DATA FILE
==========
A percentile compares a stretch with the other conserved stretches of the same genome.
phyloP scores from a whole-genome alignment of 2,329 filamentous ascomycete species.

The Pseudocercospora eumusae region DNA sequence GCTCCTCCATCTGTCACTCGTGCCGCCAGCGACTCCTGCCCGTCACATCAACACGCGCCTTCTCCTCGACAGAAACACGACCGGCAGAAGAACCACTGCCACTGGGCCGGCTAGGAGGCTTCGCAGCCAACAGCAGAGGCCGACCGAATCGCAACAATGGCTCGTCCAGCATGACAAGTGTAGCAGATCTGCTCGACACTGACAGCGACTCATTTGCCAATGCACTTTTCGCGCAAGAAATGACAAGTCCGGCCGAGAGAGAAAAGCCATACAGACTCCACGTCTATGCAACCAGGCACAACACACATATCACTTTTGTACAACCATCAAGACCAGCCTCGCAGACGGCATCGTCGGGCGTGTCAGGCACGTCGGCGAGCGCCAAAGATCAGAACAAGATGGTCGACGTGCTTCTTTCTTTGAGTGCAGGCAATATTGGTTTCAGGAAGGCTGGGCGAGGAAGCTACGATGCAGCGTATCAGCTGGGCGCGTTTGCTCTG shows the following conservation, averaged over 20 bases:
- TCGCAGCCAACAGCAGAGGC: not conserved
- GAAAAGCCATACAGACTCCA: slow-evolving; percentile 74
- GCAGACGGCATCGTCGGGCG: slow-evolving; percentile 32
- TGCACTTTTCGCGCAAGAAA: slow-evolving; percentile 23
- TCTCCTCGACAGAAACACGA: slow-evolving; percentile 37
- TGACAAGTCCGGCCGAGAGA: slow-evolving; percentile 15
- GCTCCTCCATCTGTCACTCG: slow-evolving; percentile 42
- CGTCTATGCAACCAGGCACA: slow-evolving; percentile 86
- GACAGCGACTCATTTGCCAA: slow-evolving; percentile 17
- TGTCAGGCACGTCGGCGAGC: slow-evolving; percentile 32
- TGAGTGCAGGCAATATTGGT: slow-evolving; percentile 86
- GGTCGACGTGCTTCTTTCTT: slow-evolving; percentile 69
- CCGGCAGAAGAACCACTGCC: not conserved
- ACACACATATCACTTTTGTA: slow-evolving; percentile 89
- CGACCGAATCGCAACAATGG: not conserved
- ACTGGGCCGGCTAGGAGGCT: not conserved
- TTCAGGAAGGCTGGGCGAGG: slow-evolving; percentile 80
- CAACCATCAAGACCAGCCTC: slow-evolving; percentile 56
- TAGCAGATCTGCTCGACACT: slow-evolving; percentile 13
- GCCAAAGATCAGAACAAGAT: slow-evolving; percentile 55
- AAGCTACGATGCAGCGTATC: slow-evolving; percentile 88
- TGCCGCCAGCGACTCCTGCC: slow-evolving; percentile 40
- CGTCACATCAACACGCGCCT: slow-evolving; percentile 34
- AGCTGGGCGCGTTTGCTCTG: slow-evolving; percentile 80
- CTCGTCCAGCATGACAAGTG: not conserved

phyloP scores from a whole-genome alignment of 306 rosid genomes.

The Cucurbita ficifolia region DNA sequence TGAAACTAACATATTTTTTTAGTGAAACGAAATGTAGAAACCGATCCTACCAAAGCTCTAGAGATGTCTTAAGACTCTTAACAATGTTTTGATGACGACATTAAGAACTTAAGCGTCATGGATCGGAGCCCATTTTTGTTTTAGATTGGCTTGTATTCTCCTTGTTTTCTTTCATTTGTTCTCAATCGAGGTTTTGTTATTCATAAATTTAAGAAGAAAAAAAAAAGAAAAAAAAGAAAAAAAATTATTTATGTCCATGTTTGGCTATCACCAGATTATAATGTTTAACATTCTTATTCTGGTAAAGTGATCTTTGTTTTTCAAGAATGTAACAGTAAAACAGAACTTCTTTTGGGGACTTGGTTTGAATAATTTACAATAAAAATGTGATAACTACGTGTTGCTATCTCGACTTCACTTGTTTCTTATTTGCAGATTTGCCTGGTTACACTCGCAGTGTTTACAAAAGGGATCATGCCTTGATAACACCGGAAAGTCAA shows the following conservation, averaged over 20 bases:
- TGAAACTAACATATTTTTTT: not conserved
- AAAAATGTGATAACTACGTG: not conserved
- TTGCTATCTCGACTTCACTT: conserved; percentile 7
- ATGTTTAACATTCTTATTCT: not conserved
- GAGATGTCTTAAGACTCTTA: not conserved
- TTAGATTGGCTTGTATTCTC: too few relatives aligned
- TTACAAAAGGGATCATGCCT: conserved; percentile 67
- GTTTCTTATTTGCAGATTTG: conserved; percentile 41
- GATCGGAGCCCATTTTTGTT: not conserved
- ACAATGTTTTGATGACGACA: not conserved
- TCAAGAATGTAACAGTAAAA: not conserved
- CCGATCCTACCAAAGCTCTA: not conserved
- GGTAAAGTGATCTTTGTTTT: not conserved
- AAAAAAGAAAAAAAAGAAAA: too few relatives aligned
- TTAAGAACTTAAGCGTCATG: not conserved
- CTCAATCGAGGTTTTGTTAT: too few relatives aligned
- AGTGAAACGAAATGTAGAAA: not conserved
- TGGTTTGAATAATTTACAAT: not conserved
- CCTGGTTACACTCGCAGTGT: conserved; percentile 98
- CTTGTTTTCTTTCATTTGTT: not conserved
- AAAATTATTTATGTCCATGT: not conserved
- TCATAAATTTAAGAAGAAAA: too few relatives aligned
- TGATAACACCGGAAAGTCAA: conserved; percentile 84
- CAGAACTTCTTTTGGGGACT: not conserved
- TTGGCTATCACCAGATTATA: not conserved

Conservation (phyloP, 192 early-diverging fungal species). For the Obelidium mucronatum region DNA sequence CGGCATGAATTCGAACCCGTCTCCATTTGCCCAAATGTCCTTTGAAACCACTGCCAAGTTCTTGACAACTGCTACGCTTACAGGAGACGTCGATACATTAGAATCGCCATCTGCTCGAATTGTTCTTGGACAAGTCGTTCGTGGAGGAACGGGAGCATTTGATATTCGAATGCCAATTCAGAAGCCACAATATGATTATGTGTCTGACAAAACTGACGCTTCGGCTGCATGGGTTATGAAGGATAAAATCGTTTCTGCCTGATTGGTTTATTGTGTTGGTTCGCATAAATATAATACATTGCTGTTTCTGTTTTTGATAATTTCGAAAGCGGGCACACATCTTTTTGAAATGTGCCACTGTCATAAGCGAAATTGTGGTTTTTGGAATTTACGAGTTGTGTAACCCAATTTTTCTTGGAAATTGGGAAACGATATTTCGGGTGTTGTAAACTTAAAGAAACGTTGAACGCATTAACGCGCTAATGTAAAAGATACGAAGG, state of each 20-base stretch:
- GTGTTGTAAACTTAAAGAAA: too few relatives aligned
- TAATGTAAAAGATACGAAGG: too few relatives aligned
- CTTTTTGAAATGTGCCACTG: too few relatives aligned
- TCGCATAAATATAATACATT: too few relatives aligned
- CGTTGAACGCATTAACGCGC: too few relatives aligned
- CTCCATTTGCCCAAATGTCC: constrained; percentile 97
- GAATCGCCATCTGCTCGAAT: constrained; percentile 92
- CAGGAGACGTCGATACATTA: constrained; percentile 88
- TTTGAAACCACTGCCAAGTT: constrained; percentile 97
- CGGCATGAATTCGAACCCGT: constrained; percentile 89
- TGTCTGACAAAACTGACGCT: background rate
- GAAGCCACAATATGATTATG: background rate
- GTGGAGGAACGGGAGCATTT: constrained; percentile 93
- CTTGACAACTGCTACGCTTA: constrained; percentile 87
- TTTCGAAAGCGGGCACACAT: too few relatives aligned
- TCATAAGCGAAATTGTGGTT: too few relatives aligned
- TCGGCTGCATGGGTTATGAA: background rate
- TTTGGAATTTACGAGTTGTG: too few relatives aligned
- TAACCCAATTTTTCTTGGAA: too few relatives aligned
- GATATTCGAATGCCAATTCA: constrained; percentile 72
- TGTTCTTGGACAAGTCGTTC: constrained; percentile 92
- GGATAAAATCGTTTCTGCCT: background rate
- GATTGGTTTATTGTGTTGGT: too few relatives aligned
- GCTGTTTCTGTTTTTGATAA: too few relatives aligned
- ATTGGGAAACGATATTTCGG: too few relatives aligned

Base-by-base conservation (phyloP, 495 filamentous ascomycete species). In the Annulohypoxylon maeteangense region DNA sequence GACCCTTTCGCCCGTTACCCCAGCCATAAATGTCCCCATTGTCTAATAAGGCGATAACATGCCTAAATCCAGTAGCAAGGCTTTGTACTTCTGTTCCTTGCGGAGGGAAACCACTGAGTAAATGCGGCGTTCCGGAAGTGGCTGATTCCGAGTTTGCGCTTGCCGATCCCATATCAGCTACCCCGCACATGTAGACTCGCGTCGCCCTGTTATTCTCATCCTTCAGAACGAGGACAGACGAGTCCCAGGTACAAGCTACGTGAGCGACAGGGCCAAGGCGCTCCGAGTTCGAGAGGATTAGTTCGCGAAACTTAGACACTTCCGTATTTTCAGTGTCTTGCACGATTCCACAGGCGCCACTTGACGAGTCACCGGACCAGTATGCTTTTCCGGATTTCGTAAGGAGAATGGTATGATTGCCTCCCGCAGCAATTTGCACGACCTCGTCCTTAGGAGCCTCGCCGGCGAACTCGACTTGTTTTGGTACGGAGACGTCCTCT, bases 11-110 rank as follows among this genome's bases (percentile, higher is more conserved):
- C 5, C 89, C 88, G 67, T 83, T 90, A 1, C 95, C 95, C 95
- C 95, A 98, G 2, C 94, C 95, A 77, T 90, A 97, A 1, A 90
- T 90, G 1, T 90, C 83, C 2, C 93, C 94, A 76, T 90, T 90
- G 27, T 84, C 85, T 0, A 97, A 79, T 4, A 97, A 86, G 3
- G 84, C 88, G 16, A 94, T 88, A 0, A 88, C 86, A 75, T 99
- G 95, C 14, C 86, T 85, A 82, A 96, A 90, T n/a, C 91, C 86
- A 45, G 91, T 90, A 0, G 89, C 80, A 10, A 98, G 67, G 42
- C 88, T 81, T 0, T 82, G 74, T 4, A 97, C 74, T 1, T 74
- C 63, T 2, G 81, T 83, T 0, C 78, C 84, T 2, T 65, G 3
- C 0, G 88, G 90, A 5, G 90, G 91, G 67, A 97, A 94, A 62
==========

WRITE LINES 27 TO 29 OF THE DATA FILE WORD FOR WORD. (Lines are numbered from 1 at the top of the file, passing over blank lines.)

- AGCTGGGCGCGTTTGCTCTG: slow-evolving; percentile 80
- CTCGTCCAGCATGACAAGTG: not conserved

phyloP scores from a whole-genome alignment of 306 rosid genomes.